Antonio Fazio: The relationships between currencies and gold
Speech by Mr. Antonio Fazio, Governor of the Bank of Italy, at the World Gold Council International
Conference “The Euro, the Dollar and Gold”, held in Rome on 17 November 2000.
“If a gold standard had never existed, it might be necessary to invent something of the kind”. This quotation from a monograph by Dennis Robertson (Money, 1928, p 122) refers to one of the positive aspects of the gold standard: that of shielding central bankers from pressures to increase the money supply. After the First World War the return to gold was in fact the overriding objective of economic policymakers, in order to ensure monetary stability.
The economic disequilibria produced by the war were so pronounced, however, that they made it hard to re-establish the gold standard. The cost, in terms of welfare, imposed by inflation, rising public debt and war reparations was so high that it prevented the rapid return to gold.
The Genoa conference of April 1922 laid the foundations for an important innovation: the creation of the gold exchange standard, under which gold was flanked by convertible currencies and central banks were granted greater autonomy; this was to be used to stabilize the value of gold, through international cooperation. However, the new system did not enjoy the same credibility as the earlier regime and, at the same time, failed to leave the monetary authorities sufficient room for manoeuvre. Culturally still under the influence of the gold standard, the monetary authorities were in any case little inclined to cooperate and tended to accumulate gold reserves, thereby exerting powerful deflationary pressure on the economy.
The monetary disorder of the thirties created the need for a new reform, which was implemented after the Second World War with the Bretton Woods agreements.
The suspension of the dollar’s convertibility on 15 August 1971 officially cut the link between legal tender and gold - an epochal change after more than 2,500 years during which money had always been based explicitly or implicitly on a precious metal, prevalently gold.
The abandonment of a monetary system hinging directly or indirectly on gold was a consequence of the severe economic disequilibria that developed between the two world wars. The advances made in monetary theory also exerted a powerful influence.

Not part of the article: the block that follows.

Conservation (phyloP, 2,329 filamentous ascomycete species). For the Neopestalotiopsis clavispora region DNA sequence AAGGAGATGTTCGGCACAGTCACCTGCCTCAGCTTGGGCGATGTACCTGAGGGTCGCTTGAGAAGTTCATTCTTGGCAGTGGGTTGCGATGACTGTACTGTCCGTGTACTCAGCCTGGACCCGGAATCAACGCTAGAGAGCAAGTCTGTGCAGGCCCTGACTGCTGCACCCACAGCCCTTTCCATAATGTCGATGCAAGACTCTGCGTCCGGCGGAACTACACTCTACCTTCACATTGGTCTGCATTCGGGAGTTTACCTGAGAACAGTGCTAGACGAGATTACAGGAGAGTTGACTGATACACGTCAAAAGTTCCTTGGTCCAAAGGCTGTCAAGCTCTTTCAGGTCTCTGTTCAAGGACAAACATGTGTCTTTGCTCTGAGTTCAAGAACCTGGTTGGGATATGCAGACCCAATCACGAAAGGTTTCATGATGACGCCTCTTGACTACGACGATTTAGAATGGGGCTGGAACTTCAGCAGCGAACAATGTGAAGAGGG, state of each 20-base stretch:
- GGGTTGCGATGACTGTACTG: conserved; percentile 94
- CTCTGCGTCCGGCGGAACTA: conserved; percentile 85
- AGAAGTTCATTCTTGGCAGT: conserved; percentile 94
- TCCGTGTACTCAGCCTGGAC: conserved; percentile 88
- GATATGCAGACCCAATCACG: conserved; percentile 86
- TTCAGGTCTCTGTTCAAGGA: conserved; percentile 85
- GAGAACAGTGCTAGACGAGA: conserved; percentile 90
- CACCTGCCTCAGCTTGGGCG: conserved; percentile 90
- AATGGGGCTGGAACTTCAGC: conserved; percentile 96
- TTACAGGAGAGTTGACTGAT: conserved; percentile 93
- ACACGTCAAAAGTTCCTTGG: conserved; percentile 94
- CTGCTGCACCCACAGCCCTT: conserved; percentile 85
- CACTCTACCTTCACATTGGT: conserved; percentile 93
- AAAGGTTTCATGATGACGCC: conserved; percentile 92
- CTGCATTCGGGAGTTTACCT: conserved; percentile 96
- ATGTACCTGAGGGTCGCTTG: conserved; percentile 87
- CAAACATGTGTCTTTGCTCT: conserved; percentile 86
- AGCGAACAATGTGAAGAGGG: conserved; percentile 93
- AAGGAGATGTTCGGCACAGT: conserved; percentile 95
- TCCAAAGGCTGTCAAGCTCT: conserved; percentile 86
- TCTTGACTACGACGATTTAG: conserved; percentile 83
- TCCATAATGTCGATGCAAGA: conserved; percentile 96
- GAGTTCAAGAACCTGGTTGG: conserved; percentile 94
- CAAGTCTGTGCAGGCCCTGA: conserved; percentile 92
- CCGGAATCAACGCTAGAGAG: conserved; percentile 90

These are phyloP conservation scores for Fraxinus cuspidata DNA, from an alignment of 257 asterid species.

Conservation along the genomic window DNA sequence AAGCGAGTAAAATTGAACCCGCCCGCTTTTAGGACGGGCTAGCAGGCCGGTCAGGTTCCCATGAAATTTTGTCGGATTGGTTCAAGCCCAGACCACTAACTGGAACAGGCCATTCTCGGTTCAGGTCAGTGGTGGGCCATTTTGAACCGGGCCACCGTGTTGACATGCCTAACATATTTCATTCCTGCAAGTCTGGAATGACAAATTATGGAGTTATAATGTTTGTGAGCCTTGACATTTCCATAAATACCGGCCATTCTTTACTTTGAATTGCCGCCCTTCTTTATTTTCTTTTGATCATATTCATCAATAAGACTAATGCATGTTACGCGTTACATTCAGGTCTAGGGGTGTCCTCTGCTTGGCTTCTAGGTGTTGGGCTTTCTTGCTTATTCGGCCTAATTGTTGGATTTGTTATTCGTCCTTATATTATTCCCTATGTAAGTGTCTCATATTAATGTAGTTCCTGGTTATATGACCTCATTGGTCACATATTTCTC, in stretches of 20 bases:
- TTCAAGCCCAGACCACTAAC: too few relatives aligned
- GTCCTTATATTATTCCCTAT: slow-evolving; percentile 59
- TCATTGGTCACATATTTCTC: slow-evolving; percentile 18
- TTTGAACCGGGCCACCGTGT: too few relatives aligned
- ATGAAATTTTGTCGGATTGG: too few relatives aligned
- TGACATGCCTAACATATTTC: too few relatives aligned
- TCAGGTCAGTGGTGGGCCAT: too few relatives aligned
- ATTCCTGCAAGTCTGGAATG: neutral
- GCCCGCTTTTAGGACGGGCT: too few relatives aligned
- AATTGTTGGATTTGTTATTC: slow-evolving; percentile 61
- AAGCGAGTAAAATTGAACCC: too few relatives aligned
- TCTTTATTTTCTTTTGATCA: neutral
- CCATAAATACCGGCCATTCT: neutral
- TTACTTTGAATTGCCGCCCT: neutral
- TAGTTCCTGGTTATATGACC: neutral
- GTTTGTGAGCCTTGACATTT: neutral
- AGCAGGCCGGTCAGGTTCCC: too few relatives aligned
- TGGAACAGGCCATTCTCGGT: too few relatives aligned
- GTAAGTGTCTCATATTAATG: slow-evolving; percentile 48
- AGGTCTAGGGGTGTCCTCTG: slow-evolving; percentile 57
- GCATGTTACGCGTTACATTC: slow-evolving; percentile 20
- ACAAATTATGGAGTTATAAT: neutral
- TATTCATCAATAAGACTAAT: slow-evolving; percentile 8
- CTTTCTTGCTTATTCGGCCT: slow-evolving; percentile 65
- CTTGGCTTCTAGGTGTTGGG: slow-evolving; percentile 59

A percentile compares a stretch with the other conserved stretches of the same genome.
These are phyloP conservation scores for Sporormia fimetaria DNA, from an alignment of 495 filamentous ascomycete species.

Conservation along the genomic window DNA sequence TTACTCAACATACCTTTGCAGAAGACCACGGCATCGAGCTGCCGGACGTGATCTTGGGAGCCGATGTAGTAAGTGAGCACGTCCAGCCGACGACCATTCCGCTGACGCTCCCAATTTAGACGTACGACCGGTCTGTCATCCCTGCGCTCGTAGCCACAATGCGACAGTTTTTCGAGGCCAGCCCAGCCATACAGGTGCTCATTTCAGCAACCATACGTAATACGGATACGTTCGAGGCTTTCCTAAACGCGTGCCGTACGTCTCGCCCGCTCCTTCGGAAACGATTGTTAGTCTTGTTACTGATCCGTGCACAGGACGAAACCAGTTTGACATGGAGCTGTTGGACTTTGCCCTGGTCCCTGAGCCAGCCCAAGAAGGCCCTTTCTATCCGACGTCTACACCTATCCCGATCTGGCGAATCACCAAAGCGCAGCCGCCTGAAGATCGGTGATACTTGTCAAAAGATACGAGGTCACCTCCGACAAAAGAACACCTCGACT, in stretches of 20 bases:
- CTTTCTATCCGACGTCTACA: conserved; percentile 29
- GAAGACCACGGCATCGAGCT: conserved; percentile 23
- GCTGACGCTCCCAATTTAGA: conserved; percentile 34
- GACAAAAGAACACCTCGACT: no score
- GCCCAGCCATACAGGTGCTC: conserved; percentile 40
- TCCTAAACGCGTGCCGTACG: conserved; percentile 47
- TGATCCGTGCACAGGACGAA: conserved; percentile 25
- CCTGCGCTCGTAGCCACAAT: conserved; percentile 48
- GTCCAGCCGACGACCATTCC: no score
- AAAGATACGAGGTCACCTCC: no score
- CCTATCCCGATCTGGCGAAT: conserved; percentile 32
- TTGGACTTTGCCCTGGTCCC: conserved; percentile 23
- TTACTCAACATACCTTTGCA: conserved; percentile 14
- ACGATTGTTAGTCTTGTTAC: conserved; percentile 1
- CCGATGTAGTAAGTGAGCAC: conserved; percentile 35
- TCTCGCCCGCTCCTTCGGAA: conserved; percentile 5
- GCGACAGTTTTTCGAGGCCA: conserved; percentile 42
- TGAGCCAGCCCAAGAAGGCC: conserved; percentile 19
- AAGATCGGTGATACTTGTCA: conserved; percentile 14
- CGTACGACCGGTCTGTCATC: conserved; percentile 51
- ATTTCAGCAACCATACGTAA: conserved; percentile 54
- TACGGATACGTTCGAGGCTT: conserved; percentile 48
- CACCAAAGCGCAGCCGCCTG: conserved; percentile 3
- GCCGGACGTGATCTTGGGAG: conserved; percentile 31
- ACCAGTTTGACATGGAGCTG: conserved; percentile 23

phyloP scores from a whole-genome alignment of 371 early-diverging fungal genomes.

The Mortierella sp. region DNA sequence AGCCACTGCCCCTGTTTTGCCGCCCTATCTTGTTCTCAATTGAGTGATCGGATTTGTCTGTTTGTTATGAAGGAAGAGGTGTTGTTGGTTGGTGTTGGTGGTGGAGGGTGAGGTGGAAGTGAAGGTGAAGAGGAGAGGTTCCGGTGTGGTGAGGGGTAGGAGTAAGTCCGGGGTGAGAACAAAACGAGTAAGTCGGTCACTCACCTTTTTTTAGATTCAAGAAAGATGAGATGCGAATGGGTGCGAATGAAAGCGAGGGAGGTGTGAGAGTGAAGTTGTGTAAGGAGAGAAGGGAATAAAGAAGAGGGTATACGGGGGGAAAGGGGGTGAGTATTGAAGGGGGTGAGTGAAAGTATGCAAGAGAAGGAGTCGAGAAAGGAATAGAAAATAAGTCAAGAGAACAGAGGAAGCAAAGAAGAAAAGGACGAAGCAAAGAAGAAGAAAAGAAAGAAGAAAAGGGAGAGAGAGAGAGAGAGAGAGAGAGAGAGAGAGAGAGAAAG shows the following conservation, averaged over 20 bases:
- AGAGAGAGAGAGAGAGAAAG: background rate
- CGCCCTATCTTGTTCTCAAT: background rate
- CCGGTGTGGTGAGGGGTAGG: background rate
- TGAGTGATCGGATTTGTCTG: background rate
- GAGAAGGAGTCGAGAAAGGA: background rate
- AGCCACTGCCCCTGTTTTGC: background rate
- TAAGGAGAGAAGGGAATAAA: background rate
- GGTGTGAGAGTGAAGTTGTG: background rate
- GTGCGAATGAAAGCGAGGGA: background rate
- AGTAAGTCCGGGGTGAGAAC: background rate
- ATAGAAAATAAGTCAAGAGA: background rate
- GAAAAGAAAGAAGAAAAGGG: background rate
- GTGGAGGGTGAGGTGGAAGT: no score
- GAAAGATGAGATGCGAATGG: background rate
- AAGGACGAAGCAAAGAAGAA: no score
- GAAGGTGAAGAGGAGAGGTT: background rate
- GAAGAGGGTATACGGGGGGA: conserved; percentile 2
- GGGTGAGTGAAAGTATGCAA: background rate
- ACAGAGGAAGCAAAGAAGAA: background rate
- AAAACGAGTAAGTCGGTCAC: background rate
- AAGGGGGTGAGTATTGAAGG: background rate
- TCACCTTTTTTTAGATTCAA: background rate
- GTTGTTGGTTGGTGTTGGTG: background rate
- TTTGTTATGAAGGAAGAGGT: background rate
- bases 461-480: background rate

Ricardo provides us with a clear indication of the main objective of the gold standard: “To secure the public against any other variations in the value of currency than those to which the standard itself is subject, and, at the same time, to carry on the circulation with a medium the least expensive…”. He also noted that: “Experience, however, shews, that neither a State nor a Bank ever had the unrestricted power of issuing paper money, without abusing that power: in all States, therefore, the issue of paper money ought to be under some check and controul; and none seems so proper for that purpose, as that of subjecting the issuers of paper money to the obligation of paying their notes, either in gold coin or bullion.” The same concepts are to be found some hundred years later in Irving Fisher..."
"...In practice the system turned into a fixed-rate dollar standard. The importance attributed to domestic targets in the economic policy of the United States undermined the coherence and operation of the system, thereby preparing the ground for the abandonment of the link with gold and the move to floating exchange rates...."
"...The process up to now has followed a virtuous course, without excessive inflationary pressures thanks to heightened competition and productivity gains in the United States. Its Achilles’ heel is the rise in the prices of raw materials and energy products...."
[Mrt: The conclusion in the document]